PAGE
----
RDTSC was introduced in the Pentium processor, the instruction reads the number of clock cycles since reset and returns the value in EDX:EAX. This can be used as a way of obtaining a low overhead, high resolution CPU timing. Although with modern CPU microarchitecture(multi-core, hyperthreading) and multi-CPU machines you are not guaranteed synchronized cycle counters between cores and CPUs. Also the CPU frequency may be variable due to power saving or dynamic overclocking. So the instruction may be less reliable than when it was first introduced and should be used with care when being used for performance measurements.

It is possible to use just the lower 32-bits of the result but it should be noted that on a 600 MHz processor the register would overflow every 7.16 seconds:

	2^{32} cycles * (1 second / 600,000,000 cycles) = 7.16 seconds

While using the full 64-bts allows for 974.9 years between overflows:

	2^{64} cycles * ((1 second / 600,000,000 cycles) / ( 86400 seconds\ in\ a\ day\ *\ 365\ days\ in\ a\ year) ) = 974.9 years

The following program (using NASM syntax) is an example of using RDTSC to measure the number of cycles a small block takes to execute:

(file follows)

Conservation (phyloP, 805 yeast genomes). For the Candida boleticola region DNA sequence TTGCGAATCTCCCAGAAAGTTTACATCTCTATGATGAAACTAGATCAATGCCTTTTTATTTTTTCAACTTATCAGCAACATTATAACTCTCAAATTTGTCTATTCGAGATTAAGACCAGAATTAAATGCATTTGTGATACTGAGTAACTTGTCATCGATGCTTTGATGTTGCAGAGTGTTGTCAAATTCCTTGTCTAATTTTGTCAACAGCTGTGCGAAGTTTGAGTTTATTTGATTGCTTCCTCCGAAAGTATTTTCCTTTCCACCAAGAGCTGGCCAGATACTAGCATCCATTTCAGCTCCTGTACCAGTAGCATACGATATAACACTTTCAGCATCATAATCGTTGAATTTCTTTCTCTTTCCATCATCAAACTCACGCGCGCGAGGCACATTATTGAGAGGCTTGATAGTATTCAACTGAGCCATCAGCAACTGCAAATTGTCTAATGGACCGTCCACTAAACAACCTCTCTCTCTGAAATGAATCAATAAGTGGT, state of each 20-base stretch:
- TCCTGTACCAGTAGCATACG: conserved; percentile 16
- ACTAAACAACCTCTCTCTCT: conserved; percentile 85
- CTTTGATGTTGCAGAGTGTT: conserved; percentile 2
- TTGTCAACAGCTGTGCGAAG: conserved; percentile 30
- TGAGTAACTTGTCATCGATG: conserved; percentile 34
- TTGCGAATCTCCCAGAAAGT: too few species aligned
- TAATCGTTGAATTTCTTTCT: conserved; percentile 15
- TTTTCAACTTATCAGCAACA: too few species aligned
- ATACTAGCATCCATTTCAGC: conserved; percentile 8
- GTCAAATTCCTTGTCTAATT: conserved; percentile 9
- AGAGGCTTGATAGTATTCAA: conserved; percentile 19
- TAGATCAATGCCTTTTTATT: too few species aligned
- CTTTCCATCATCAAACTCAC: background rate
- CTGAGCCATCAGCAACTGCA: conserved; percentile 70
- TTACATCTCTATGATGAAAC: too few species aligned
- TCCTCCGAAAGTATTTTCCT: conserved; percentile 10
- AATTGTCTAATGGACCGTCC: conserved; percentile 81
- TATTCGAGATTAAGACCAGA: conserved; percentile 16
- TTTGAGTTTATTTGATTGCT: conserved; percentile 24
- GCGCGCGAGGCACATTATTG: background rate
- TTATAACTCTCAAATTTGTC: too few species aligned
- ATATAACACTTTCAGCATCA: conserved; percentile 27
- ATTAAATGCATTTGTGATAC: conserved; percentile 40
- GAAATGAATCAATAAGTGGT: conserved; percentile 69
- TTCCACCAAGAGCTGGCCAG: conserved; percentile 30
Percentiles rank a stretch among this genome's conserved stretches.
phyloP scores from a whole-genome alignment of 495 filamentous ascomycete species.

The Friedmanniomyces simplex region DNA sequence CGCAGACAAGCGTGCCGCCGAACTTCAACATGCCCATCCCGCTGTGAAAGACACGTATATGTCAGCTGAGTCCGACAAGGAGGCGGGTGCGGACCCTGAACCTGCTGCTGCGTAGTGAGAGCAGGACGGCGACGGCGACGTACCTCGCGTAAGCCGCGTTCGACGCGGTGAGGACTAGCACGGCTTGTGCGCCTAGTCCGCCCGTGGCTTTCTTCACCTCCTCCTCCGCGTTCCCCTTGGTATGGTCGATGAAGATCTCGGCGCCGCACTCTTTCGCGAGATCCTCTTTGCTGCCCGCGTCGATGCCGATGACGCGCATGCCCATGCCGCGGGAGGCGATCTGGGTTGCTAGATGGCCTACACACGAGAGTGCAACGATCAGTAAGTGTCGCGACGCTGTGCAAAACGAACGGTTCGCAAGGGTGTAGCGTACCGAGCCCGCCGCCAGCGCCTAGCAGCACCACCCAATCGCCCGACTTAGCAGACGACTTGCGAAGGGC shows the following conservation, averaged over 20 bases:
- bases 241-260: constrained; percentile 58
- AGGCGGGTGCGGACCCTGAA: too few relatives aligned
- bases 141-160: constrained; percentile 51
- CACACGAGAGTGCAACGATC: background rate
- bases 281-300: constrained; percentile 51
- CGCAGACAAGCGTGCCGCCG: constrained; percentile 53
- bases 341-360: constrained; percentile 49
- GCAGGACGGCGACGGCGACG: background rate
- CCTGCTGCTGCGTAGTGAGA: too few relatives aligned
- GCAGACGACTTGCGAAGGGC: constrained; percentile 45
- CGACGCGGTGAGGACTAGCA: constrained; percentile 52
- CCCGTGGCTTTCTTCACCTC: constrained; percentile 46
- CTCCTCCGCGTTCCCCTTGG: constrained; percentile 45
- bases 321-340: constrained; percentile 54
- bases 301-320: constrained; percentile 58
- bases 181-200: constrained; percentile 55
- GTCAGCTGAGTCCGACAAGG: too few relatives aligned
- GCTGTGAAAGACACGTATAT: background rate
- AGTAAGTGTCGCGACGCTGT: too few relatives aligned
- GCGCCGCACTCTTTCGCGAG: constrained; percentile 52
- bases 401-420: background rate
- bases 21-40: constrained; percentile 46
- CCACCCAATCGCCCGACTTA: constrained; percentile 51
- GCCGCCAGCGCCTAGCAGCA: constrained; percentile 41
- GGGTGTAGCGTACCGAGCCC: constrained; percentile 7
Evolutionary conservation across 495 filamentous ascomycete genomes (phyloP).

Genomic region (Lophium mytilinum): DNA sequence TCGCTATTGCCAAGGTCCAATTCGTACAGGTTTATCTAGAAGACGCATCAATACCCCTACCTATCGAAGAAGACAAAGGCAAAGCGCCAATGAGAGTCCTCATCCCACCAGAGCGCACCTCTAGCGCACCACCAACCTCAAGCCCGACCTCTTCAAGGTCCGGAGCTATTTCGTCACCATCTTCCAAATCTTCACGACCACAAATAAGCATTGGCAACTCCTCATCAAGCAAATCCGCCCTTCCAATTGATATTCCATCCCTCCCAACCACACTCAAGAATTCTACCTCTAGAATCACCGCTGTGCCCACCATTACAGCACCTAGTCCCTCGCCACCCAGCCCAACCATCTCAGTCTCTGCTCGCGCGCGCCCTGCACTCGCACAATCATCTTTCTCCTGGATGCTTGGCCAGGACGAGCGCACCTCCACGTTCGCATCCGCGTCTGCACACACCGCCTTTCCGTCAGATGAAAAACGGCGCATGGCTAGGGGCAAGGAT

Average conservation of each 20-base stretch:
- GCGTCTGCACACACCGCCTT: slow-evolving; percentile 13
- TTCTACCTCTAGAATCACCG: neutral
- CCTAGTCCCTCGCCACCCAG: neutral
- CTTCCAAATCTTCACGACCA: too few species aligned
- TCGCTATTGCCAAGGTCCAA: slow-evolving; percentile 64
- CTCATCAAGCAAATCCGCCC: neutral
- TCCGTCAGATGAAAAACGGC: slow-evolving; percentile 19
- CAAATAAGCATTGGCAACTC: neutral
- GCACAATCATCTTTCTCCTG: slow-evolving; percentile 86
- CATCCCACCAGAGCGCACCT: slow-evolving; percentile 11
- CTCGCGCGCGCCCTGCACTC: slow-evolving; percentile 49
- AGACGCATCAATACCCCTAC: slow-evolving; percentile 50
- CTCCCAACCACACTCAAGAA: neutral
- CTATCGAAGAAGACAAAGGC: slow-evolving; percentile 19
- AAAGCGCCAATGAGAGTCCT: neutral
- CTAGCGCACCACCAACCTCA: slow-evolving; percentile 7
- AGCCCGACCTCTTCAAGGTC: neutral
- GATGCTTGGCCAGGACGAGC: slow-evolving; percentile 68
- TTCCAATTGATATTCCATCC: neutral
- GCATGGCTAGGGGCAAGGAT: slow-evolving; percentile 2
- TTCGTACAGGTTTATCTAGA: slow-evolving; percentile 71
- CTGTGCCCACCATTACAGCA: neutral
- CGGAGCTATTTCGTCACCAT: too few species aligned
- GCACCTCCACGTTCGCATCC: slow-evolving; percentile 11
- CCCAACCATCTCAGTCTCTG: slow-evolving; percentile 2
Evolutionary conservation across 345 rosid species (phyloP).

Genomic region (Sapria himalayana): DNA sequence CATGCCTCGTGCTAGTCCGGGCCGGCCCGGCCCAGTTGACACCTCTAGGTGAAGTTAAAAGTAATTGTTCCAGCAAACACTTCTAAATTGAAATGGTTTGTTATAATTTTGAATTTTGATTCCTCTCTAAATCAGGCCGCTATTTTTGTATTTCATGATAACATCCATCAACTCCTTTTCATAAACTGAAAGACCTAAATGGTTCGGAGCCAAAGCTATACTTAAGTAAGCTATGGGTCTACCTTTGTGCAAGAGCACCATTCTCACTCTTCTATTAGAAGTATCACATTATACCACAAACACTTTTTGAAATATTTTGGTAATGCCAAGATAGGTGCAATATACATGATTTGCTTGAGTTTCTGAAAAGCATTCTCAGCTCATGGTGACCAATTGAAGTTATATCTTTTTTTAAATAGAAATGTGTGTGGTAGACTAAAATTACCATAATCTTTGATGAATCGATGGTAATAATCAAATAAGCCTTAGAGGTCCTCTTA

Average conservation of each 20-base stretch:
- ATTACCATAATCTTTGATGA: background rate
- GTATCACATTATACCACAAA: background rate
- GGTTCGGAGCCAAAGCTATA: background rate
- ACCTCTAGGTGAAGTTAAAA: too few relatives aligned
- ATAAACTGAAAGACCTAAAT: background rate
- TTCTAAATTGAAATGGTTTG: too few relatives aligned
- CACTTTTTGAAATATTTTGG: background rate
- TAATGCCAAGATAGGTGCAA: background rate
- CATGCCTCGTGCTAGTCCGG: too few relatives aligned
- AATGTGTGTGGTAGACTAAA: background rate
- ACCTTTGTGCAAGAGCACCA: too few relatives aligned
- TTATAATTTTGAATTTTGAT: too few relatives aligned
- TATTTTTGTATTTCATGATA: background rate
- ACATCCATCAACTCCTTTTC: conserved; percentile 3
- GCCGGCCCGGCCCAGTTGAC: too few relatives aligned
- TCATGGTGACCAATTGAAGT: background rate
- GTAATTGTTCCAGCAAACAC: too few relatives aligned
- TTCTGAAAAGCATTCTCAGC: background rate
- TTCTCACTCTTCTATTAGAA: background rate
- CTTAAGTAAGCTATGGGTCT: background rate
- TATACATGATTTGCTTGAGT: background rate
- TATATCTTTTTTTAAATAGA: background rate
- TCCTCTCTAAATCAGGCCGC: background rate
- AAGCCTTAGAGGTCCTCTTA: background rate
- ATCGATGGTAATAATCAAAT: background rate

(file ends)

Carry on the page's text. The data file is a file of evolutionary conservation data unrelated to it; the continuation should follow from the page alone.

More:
global main 

extern printf

section .data
	align 4
	a:	dd 10.0
	b:	dd 5.0
	c:	dd 2.0
	fmtStr:	db "edx:eax = %llu edx = %d eax = %d", 0x0A, 0

section .bss
	align 4
	cycleLow:	resd 1
	cycleHigh:	resd 1
	result:		resd 1

section .text
	main:			; Using main since we are using gcc to link

;	op	dst,  src
	xor	eax, eax
	mov	[cycleLow], eax
	mov	[cycleHigh], edx 

				; Do some work before measurements 
	fld	dword [a]
	fld	dword [c]
	fmulp	st1
	fmulp	st1
	fld	dword [b]
	fld	dword [b]
	fmulp	st1
	faddp	st1
	fstp	dword [result]
				; Done work

				; break points so we can examine the values
				; before we alter the data in edx:eax and
				; before we print out the results.
	sub	eax, [cycleLow]
	sbb	edx, [cycleHigh]
	push	eax
	push	edx
	push 	edx
	push	eax
	push	dword fmtStr
	call	printf
	add	esp, 20		; Pop stack 5 times 4 bytes

				; Call exit(3) syscall
				;	void exit(int status)
	mov	ebx, 0		; Arg one: the status
	mov	eax, 1		; Syscall number:
	int 	0x80

In order to assemble, link and run the program we need to do the following:

$ nasm -felf -g rdtsc.asm -l rdtsc.lst
$ gcc -m32 -o rdtsc rdtsc.o
$ ./rdtsc